General Studies 2:
- Effect of policies and politics of developed and developing countries on India’s interest
Taiwan, Hongkong and China
The landslide re-election victory for the Democratic Progressive Party’s (DPP) Tsai Ing-wen in Taiwan has presented Beijing with a second pressing challenge in its backyard (along with ongoing protests in Hongkong)
Also, pro-democratic political parties swept the local district council elections in Hong Kong, which were widely seen as a referendum on the protests happening in Hongkong pressing for wider Democratic reforms
Brief Background of Taiwan
- China’s nationalist government, which was defeated in a civil war by the communists in 1949, had been exiled to Taiwan.
- Taiwan has been entirely self-ruled since then, however, China claims the island as a part of its territory
- Taiwan has a thriving democracy and has held direct elections to choose its leaders since 1996. China is Taiwan’s largest trade partner.
China’s One Country- Two system model
- This policy was originally proposed by Deng Xiaoping shortly after he took the reins of the country in the late 1970s. Deng’s plan was to unify China and Taiwan under the One Country Two Systems policy which provided autonomy to Taiwan
- Under this system, Taiwan could follow its capitalist economic system, run a separate administration and keep its own army but under Chinese sovereignty. Taiwan, however, rejected the Communist Party’s offer.
- The idea of two systems in one country is replicated again in Hong Kong and Macau when Britain and Portugal, who were running these territories under lease (since colonial times) returned it to China in 1997 & 1999 respectively. These territories was also given autonomy in its functioning in return for recognition of China’s Sovereignty over these areas.
Election results in Taiwan a referendum on China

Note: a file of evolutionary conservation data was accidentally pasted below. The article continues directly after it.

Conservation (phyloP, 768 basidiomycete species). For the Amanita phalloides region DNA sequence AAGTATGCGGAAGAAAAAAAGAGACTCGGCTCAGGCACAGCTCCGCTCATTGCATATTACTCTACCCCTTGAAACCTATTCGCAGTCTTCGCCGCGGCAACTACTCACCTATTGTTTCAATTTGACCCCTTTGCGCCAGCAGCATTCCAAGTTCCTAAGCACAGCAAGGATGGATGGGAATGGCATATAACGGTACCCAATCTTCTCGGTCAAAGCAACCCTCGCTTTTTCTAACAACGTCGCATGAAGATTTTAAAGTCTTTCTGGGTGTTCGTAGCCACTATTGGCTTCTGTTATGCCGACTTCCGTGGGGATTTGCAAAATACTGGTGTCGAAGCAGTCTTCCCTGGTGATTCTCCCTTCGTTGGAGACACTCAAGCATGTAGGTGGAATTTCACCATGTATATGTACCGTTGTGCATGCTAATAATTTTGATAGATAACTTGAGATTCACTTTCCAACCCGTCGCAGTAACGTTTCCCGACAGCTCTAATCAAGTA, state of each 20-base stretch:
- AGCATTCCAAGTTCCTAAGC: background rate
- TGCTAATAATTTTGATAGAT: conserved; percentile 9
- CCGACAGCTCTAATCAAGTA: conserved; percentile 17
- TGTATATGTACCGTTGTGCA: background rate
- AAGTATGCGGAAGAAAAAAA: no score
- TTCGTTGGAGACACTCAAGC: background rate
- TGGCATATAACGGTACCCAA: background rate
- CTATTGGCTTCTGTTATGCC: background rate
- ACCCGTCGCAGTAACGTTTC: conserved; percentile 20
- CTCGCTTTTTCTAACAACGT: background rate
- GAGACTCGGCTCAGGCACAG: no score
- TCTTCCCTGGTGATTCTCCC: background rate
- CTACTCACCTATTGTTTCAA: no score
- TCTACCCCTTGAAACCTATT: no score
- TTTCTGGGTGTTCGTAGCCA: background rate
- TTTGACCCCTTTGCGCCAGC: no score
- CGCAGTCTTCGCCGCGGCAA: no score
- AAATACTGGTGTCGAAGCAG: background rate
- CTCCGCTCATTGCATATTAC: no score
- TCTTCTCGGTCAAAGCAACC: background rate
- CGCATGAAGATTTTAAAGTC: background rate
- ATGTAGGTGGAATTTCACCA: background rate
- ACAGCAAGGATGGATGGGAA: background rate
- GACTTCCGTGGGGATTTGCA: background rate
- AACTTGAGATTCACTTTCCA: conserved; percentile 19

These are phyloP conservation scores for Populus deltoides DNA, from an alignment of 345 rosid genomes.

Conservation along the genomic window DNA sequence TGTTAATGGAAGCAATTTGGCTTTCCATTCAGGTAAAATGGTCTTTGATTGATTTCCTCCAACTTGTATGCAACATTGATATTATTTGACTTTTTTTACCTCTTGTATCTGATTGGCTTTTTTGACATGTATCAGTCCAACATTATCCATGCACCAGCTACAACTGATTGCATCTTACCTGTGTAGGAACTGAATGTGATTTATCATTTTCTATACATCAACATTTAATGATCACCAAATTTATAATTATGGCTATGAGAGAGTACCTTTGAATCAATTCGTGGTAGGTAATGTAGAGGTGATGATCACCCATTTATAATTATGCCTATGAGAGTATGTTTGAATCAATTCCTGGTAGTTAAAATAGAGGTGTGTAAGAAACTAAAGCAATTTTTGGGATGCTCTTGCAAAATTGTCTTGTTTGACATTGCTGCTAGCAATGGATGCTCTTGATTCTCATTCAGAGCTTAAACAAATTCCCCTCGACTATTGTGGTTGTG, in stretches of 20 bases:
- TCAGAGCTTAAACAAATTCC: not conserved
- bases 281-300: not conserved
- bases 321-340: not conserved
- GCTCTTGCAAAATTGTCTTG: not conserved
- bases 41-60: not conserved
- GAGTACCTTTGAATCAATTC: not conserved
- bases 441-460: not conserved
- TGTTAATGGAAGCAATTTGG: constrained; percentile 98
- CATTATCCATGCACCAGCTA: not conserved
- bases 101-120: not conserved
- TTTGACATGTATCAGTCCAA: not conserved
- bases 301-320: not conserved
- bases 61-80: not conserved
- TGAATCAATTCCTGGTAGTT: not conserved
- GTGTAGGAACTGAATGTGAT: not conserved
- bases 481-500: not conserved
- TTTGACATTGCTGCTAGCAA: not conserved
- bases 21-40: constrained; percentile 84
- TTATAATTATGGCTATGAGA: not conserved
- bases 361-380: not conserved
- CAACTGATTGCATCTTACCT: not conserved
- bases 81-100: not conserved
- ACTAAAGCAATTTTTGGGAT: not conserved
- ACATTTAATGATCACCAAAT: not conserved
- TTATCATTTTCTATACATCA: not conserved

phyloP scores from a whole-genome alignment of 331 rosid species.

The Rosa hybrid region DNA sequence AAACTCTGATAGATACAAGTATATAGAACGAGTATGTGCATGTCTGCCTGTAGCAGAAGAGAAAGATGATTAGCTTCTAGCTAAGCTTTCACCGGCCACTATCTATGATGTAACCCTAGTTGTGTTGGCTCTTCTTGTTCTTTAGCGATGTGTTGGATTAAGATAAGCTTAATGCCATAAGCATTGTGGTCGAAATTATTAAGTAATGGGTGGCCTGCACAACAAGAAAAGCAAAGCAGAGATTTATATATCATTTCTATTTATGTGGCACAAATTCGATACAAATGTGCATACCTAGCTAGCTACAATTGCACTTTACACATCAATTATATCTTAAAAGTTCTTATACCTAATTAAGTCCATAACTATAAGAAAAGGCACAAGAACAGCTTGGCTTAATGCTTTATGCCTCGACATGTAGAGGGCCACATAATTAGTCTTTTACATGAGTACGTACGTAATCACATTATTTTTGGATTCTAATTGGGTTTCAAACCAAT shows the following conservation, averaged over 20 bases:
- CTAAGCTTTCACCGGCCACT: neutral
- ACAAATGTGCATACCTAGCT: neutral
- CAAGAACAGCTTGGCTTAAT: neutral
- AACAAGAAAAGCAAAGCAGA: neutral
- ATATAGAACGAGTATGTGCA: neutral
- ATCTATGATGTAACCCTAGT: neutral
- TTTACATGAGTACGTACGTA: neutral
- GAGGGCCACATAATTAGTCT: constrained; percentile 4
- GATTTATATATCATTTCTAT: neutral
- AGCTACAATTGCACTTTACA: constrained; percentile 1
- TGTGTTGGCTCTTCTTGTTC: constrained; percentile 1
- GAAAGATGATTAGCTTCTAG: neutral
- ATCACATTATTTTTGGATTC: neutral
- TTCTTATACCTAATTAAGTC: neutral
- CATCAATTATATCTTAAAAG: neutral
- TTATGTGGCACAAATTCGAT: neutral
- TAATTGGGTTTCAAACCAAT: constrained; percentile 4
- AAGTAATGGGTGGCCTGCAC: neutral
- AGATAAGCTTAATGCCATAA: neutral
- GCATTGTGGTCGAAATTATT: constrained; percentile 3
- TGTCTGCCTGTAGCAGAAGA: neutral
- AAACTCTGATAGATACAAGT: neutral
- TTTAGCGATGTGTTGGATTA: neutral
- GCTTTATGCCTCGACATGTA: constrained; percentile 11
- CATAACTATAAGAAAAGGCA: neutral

- If the local elections in Hong Kong were a referendum on the protests, the elections in Taiwan ended up becoming a referendum on China — and specifically, on the “one country, two systems”
- The events in Hongkong whereby Chinese authorities were criticized for their handling of protestors (not calling for peace talks) revitalized the anti-China campaign in Taiwan (Independence from China)
- The opposition KMT (pro-China) – in power from 2008-16- had chosen to build economic and political bridges with China. The KMT’s stance was based on need to boost Taiwan’s economic opportunities.
- Polls conducted in Taiwan by the National Chengchi University in June 2019 showed that 56.9% identify as being only ‘Taiwanese’, up from 54.5% a year earlier
- On the choice between independence and reunification, 86.1% favoured maintaining the status quo (Not accede to China’s model)
Consequences for Taiwan
- With Ms. Tsai who is at the helm of Taiwan since 2016 and her stated anti-China views, Beijing has pushed with vigour an international strategy aimed at isolating Taiwan.
- By the end of 2019, Taiwan was left with only 14 UN member states that maintain diplomatic relations, after losing the Solomon Islands and Kiribati which both shifted to recognising Beijing.
- China believe that the country’s “great rejuvenation”, which President Mr. Xi has declared as the “China dream”, will not be complete without Taiwan’s return
Consequences for China
- China believe the tide of history is on their side (with economic & military might), and that the island (Taiwan) of 23 million people (roughly the population of Beijing) will inevitably return to the fold.
- However, China needs to offer more than the stability, security, and economic growth that its model promises, when issues of identity, suffrage and values are involved
- With China aggressively pushing its mega infrastructure project Belt & Road initiative and aiming at superpower status, it has to show to the world that it is able to solve its own internal problems in a peaceful manner before embarking on taking up Global leader status.
Lessons for India
- India also follows asymmetric Federalism where by many states enjoy greater autonomy in their functioning as compared to other states (Article 371, Schedule V & VI).
- These special provision are also intended to deal with issues to identity & culture. India thus needs to handle these in a democratic manner so as to not see Taiwan/Hongkong type of protests happening in India
- In International Politics: India can always use the leverage of Taiwan and Hongkong whenever China meddles in India’s own internal issues like Kashmir/ Naga unrest.
Connecting the dots
- China’s other internal issues – Tibet and Xinjiang province
- Why there are no protests in Macau which also enjoys special powers under the One Country-Two system mode
- How US is trying to exploit this situation? Resolution/laws passed by US legislature aimed at Hongkong/Xinjiang.